By Brett Berry
Arizona Daily Wildcat
Wednesday, October 20, 2004
No one in their right mind can argue the degree to which our country has been polarized over the last few years. We have been unapologetically and unfairly divided into explicit ideological cohorts, like it or not.
The United States themselves are no longer that. Ever since the 2000 election, when George "I'm a uniter, not a divider" Bush was awarded the presidency despite garnering fewer actual votes from U.S. citizens than his opponent did, the country has been more divided than at any point in recent memory. Our polarization problem, though, isn't simply rooted in sharp philosophical differences. The United States' archaic Electoral College system of state-by-state, winner-take-all electoral votes has had a considerable effect on the current political atmosphere.
Today, nearly all of the states in the union have essentially been split into two separate nations-red states and blues states-with each waging nonstop ideological war. The target of this fight for more territory is the poor people of the swing states.
If you're lucky/unlucky enough to be a resident of one of the swing states, you have been the unfortunate subject of incessant campaign bombardment from both sides, each clamoring for your vote. You can't watch TV for five minutes without seeing a ridiculous campaign ad. But, hey, at least you're actually getting some attention from candidates who otherwise would readily dismiss you as unimportant. You feel some political efficacy; however, you have to deal with all the BS.
On the other hand, it's just as bad to be a "red" voter in a blue state, or even to be a "blue" voter in a red state. If you're an outcast in a shoo-in state, what is your vote really worth? As the 2000 election proved, the national popular vote doesn't matter one bit. If your vote doesn't sway the electoral votes, it doesn't really matter. And if you're guy is a sure bet to win in your state, then neither candidate will really care about you since your state's fate is already sealed. Either way, your vote really doesn't matter, and it's because it's all about the Electoral College. But what can be done?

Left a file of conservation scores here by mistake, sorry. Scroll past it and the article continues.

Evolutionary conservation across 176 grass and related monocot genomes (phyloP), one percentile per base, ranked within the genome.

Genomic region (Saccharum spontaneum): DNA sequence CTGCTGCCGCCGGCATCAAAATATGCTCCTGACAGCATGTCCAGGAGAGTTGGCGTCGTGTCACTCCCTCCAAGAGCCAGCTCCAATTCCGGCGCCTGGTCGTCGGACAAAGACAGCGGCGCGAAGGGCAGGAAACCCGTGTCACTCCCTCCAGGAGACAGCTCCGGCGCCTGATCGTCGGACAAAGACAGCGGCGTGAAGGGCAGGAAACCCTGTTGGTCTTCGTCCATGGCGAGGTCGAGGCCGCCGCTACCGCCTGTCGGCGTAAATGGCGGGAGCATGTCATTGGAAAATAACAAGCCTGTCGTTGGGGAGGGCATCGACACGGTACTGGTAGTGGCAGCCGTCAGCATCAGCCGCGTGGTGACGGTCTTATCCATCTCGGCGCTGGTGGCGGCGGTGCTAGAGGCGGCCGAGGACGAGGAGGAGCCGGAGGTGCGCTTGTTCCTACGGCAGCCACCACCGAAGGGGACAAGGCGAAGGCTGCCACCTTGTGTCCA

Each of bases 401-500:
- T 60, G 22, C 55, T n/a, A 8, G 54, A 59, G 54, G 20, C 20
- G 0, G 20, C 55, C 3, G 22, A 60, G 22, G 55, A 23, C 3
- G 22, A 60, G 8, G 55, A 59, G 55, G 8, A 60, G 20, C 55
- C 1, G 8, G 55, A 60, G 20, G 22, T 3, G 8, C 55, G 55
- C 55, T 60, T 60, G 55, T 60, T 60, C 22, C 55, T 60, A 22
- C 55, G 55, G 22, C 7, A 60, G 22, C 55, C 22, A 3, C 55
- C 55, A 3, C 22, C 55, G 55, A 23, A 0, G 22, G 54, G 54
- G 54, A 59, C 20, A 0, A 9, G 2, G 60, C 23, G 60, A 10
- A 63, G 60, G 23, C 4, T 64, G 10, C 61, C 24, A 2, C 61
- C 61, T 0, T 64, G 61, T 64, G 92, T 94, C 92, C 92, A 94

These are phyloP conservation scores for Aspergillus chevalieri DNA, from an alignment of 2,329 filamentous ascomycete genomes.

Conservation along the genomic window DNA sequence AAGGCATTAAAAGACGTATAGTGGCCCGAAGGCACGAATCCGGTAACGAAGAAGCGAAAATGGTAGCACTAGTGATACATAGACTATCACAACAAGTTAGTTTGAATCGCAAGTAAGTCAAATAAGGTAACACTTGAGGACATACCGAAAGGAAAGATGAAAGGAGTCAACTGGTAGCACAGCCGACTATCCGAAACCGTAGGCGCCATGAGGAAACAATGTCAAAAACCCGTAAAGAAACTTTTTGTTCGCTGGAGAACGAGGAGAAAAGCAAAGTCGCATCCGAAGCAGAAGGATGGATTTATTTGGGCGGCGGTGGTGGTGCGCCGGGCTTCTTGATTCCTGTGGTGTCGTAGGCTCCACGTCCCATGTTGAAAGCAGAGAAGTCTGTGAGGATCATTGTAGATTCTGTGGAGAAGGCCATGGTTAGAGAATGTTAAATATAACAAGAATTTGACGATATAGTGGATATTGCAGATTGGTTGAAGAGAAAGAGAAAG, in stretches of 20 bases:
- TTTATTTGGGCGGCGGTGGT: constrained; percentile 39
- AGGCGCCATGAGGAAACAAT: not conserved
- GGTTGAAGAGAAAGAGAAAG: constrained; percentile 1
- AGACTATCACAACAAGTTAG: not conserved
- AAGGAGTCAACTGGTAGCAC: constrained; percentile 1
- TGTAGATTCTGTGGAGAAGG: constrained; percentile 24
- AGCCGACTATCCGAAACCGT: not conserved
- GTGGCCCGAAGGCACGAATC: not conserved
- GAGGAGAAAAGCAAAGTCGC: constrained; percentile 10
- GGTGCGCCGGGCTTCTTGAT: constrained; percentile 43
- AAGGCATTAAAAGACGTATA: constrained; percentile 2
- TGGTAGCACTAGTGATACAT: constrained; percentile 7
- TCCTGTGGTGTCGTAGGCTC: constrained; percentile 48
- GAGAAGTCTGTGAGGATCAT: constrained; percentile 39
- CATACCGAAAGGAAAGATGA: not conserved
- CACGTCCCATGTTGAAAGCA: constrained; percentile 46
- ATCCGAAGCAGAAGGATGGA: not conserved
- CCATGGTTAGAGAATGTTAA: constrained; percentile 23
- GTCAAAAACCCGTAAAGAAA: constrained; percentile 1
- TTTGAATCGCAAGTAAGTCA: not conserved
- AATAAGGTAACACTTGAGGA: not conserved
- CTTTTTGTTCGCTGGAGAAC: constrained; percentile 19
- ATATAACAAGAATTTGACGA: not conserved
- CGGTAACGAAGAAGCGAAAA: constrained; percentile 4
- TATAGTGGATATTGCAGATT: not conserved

In Colorado, they're trying to do something about this problem. "Amendment 36" is an initiative that would change the state's constitution, altering the way that the state's nine electoral votes would be divided. If passed, those nine votes would no longer be a winner-take-all system; the candidates would receive electoral votes proportional to the popular vote.
In principle, I love this idea. It actually makes your vote count no matter what. It'd be nice to never have another president elected who actually received fewer votes than his opponent. Plus, it would mean one less swing state!
The measure, though, has some stiff opposition. A political group calling itself "Coloradans Against a Really Stupid Idea"-not to be confused with the group "Blunt Coloradans Pissed Off by Politically Correct Euphemisms"-has led a strong campaign against the amendment. They have argued that Colorado would lose its importance in the election cycle, saying that the nine votes would likely be split five to four every time, essentially reducing the votes to be gained from winning the state to a single vote. The political clout that Colorado's swing-status wields may very well vanish.
If Colorado were the only state to do this, this definitely could be the result. But what the opposition (mostly Republicans) and the supporters (mostly Democrats) seem to not want to acknowledge is what this amendment, if passed, would do to next month's election. If approved, the change would be immediate, likely giving Kerry four electoral votes he would not have received otherwise. If nothing changed in the red-blue split in this election from 2000 and if the amendment were passed, Kerry would win.
I'll admit it, that's not fair. Plus, it may be true that it would be detrimental to Colorado to lose its swing-state clout.
However, I think the principle of portioning out electoral votes instead of the winner-take-all system is one that has great merit. Why not amend the entire Electoral College in this way?
If the whole system was changed to represent each state's popular vote, the election process would become much more inclusive and democratic. Never again would a state be ignored because it is considered "safe." A vote in a red state would count just as much as in a blue state. Swing states would be a thing of the pass. In fact, the country's red-blue divide would be no more. No more separated red and blue-we'd be united again: The United Purple States of America.
Brett Berry is a regional development senior. He can be reached at firstname.lastname@example.org.